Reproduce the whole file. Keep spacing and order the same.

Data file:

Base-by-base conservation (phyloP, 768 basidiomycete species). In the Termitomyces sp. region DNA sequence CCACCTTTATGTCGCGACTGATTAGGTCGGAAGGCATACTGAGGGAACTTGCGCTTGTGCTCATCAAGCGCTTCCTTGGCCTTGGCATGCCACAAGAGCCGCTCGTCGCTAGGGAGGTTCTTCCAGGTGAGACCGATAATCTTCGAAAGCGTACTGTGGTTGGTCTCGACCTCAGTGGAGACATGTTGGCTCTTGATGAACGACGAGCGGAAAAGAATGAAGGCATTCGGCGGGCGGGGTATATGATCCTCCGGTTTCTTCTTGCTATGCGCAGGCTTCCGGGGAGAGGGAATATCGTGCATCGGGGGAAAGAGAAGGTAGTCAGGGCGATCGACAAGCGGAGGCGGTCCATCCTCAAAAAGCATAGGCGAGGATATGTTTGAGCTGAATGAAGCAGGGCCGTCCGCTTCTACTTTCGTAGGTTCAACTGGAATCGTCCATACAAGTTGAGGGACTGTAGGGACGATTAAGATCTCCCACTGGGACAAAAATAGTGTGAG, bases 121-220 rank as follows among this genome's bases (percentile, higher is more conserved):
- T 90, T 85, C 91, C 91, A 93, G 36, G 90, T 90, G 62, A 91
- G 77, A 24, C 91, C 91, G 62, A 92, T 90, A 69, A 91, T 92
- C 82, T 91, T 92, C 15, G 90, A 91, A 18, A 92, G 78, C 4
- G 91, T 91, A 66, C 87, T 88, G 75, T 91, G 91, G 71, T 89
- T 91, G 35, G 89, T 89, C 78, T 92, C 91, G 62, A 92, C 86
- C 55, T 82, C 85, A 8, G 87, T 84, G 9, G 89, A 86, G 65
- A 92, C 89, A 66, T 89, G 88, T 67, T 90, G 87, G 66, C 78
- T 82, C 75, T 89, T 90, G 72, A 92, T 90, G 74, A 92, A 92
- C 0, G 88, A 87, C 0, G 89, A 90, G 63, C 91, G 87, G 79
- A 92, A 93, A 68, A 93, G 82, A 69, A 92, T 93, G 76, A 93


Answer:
Base-by-base conservation (phyloP, 768 basidiomycete species). In the Termitomyces sp. region DNA sequence CCACCTTTATGTCGCGACTGATTAGGTCGGAAGGCATACTGAGGGAACTTGCGCTTGTGCTCATCAAGCGCTTCCTTGGCCTTGGCATGCCACAAGAGCCGCTCGTCGCTAGGGAGGTTCTTCCAGGTGAGACCGATAATCTTCGAAAGCGTACTGTGGTTGGTCTCGACCTCAGTGGAGACATGTTGGCTCTTGATGAACGACGAGCGGAAAAGAATGAAGGCATTCGGCGGGCGGGGTATATGATCCTCCGGTTTCTTCTTGCTATGCGCAGGCTTCCGGGGAGAGGGAATATCGTGCATCGGGGGAAAGAGAAGGTAGTCAGGGCGATCGACAAGCGGAGGCGGTCCATCCTCAAAAAGCATAGGCGAGGATATGTTTGAGCTGAATGAAGCAGGGCCGTCCGCTTCTACTTTCGTAGGTTCAACTGGAATCGTCCATACAAGTTGAGGGACTGTAGGGACGATTAAGATCTCCCACTGGGACAAAAATAGTGTGAG, bases 121-220 rank as follows among this genome's bases (percentile, higher is more conserved):
- T 90, T 85, C 91, C 91, A 93, G 36, G 90, T 90, G 62, A 91
- G 77, A 24, C 91, C 91, G 62, A 92, T 90, A 69, A 91, T 92
- C 82, T 91, T 92, C 15, G 90, A 91, A 18, A 92, G 78, C 4
- G 91, T 91, A 66, C 87, T 88, G 75, T 91, G 91, G 71, T 89
- T 91, G 35, G 89, T 89, C 78, T 92, C 91, G 62, A 92, C 86
- C 55, T 82, C 85, A 8, G 87, T 84, G 9, G 89, A 86, G 65
- A 92, C 89, A 66, T 89, G 88, T 67, T 90, G 87, G 66, C 78
- T 82, C 75, T 89, T 90, G 72, A 92, T 90, G 74, A 92, A 92
- C 0, G 88, A 87, C 0, G 89, A 90, G 63, C 91, G 87, G 79
- A 92, A 93, A 68, A 93, G 82, A 69, A 92, T 93, G 76, A 93